'Reasonable chance' DOD can duck sequester, says Pentagon budget chief

"I definitely hope sequestration won't happen, and I still believe there's a reasonable chance it will not," DOD comptroller Robert Hale said Tuesday during a speech in Arlington, Va. 

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His comments echo those made by Senate Armed Services Committee Chairman Carl LevinCarl LevinCongress: The sleeping watchdog Congress must not give companies tax reasons to move jobs overseas A lesson on abuse of power by Obama and his Senate allies MORE (D-Mich.) earlier this month. 

“One way or another, since 90 percent of us don’t want it, it will not happen,” Levin told reporters on Capitol Hill. “My hope is it will not happen early enough to avoid any kind of instability or upset or uncertainty," he added. 

The Pentagon is facing a roughly $500 billion across-the-board budget cut under the White House's sequestration plan. The cuts were triggered by lawmakers failure last summer to come to an agreement on a deal to raise the debt ceiling but cut spending. Another nearly $500 billion in cuts will come from non-defense spending. 

With just over three months until the cuts go into place, lawmakers still have yet to come up with a viable alternative to avoid the funding reductions. 

But according to Hale, there is still hope inside the Pentagon that Congress can forge a alternate plan. 

Hale's optimism belies the severe partisan divide on Capitol Hill over dealing with the automatic cuts. 

Congressional Democrats have argued for months that tax increases must be considered as part of a replacement plan. Republicans in both chambers, however, have shunned including any tax hikes. 

GOP leaders on Capitol Hill argue the planned defense cuts should be replaced with additional cuts to social welfare programs. 

Such partisan bickering has put the Pentagon and the rest of the government on a collision course with a harsh fiscal future, Hale told lawmakers last Thursday. 

“If you're driving into a brick wall at 60 miles an hour, let's find a way to avoid the wall, not figure out a way to pick up the pieces after we hit it,” Hale told members of the House Armed Services Committee.

Hale was responding to committee comments suggesting sequestration could be manageable, if DOD is allowed to weigh in on which areas of the defense budget the reductions would come from. 

“We need to halt [sequestration], rather than try to make it better, because we're not going to be able to make it fundamentally better," he added. 

On Monday, group of Democratic and Republican senators sent a letter to their party's respective leaders pleading for a bipartisan solution to sequestration.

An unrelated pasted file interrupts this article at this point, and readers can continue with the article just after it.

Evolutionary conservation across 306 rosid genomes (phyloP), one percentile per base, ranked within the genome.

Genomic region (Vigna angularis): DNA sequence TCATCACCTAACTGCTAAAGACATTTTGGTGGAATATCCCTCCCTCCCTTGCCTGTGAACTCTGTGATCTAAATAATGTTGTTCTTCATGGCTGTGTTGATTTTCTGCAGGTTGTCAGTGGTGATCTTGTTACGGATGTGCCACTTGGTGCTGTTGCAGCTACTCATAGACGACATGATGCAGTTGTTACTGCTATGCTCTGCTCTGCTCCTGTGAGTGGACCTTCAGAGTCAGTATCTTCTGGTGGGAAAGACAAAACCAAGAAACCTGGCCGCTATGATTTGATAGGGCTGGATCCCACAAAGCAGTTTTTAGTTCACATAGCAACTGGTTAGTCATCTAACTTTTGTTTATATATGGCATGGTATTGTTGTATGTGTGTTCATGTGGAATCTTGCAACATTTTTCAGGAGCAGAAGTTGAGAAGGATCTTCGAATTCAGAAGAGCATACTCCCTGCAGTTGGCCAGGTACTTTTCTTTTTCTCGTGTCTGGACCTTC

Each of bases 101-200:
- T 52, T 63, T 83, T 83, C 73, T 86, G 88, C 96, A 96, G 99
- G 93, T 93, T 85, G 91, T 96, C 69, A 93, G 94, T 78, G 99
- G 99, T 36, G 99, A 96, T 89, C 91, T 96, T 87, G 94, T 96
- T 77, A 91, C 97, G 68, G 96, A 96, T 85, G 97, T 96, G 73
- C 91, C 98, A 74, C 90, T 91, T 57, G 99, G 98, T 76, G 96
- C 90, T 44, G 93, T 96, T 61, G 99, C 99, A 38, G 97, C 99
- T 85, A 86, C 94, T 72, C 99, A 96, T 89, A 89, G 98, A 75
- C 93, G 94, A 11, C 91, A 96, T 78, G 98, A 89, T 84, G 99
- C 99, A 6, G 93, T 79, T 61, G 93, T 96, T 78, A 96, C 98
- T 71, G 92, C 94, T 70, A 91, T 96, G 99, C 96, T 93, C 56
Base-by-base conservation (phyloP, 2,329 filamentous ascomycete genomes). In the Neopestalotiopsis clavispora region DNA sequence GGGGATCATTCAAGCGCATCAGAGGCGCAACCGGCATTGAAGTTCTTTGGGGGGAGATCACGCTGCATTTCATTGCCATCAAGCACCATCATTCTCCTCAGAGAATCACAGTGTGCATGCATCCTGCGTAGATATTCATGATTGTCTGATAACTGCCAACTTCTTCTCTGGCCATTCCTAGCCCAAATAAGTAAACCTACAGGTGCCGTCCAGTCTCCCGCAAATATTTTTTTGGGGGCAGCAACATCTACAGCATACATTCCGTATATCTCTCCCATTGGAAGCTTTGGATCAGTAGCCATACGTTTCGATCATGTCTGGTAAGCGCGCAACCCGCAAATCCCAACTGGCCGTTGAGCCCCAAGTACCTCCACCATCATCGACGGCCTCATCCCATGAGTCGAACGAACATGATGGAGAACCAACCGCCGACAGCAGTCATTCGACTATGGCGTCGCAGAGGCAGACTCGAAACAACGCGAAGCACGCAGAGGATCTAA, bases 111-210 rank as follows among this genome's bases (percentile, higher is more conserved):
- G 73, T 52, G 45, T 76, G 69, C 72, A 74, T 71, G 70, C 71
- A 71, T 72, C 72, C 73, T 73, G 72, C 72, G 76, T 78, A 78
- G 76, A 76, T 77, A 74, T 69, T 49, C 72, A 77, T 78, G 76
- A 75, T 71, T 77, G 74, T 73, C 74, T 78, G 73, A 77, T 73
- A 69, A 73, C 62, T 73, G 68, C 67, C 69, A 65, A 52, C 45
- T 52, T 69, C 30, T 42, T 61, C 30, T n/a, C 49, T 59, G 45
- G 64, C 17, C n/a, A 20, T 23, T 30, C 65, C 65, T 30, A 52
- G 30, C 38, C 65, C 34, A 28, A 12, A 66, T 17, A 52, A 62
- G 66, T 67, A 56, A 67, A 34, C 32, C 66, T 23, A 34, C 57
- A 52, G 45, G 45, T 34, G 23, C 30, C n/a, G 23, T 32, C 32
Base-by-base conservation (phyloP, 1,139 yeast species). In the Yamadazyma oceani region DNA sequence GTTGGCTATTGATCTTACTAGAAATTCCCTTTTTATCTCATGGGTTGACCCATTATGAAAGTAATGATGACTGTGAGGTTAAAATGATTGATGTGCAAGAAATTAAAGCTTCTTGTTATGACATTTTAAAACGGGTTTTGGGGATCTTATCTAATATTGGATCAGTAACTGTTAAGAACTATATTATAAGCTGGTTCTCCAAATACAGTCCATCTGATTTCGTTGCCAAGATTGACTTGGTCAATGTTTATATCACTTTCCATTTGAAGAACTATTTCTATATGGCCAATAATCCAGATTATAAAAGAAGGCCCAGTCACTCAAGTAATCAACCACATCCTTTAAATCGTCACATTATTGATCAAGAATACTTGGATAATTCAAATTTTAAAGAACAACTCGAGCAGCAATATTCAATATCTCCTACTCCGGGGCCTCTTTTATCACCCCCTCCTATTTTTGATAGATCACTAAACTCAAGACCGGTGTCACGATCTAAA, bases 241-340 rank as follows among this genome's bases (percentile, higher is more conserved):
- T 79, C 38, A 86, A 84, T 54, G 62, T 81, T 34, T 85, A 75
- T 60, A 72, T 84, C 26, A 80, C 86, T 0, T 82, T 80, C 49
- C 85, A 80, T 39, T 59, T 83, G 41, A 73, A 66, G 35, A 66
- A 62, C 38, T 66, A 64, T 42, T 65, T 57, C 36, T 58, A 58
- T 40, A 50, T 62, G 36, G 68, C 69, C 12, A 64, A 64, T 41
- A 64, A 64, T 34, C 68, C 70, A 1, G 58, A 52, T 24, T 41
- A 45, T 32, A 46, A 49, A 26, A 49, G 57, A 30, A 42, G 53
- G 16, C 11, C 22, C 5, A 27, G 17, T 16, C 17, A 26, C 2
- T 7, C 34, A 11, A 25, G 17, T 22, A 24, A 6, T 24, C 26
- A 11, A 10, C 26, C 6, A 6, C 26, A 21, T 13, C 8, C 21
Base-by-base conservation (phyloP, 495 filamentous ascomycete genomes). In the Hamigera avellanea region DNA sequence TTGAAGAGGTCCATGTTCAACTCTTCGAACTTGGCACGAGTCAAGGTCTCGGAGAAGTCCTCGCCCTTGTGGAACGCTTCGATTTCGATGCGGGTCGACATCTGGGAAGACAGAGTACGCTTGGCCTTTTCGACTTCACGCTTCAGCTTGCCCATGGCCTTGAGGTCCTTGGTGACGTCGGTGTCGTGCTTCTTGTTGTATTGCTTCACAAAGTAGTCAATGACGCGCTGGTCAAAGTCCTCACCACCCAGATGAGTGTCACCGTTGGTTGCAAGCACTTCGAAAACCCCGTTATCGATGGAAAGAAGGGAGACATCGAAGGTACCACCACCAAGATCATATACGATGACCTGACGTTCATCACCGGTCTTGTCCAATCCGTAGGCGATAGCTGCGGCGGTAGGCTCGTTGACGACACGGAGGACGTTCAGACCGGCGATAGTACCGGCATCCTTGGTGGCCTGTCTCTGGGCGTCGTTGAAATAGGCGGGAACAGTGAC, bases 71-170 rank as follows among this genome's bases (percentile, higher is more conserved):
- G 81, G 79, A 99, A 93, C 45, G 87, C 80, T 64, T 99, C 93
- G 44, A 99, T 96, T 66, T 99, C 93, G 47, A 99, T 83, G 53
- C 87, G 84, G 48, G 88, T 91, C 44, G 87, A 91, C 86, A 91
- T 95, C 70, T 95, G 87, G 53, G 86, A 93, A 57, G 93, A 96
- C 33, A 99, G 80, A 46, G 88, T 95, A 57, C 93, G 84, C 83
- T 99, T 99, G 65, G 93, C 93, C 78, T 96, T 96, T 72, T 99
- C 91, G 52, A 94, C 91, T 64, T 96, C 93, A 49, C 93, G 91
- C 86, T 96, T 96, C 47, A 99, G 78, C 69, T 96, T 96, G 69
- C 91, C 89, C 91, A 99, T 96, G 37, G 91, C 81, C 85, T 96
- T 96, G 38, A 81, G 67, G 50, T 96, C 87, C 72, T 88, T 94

In the letter to Senate Majority Leader Harry ReidHarry Mason ReidDems search for winning playbook Dems face hard choice for State of the Union response The Memo: Immigration battle tests activists’ muscle MORE (D-Nev.) and Minority Leader Mitch McConnellAddison (Mitch) Mitchell McConnellSessions: 'We should be like Canada' in how we take in immigrants NSA spying program overcomes key Senate hurdle Overnight Finance: Lawmakers see shutdown odds rising | Trump calls for looser rules for bank loans | Consumer bureau moves to revise payday lending rule | Trump warns China on trade deficit MORE (R-Ky.), the lawmakers also reiterated their commitment to forging an alternative sequestration plan. 

"We are committed to working together to help forge a balanced bipartisan deficit reduction package to avoid damage to our national security, important domestic priorities, and our economy," wrote Levin and Sen. John McCainJohn Sidney McCainMcCain rips Trump for attacks on press NSA spying program overcomes key Senate hurdle Meghan McCain says her father regrets opposition to MLK Day MORE (R-Ariz.), the ranking member on Armed Services. 

Panel members Sens. Lindsey GrahamLindsey Olin GrahamDHS chief takes heat over Trump furor Overnight Defense: GOP chair blames Dems for defense budget holdup | FDA, Pentagon to speed approval of battlefield drugs | Mattis calls North Korea situation 'sobering' Bipartisan group to introduce DACA bill in House MORE (R-S.C.), Jeanne ShaheenCynthia (Jeanne) Jeanne ShaheenSupreme Court to hear online sales tax case State official indicates US military role in Syria post-ISIS centered on Iran Overnight Health Care: Dems press HHS pick on drug prices | Alexander, Trump discuss ObamaCare fix | Senate Dems seek B to fight opioids | Maryland eyes ObamaCare mandate replacement MORE (D-N.H.), Sheldon WhitehouseSheldon WhitehouseSenate Finance Dems want more transparency on trade from Trump Trump, Kushner meet with advocates on prison reform Democrats search for Russians — any Russians — for collusion story MORE (D-R.I.) and Kelly AyotteKelly Ann AyotteLessons from Alabama: GOP, throw out the old playbook The Hill's 12:30 Report Explaining Democratic victories: It’s gun violence, stupid MORE (R-N.H.) also signed the letter. 

On Tuesday, Levin declined to comment on the letter or whether he still believes Congress can reach a solution on sequestration before time runs out on Capitol Hill. 

The Michigan Democrat told The Hill through a spokesman that the language in the letter urging a bipartisan solution should speak for itself. 

—Jeremy Herb contributed to this report.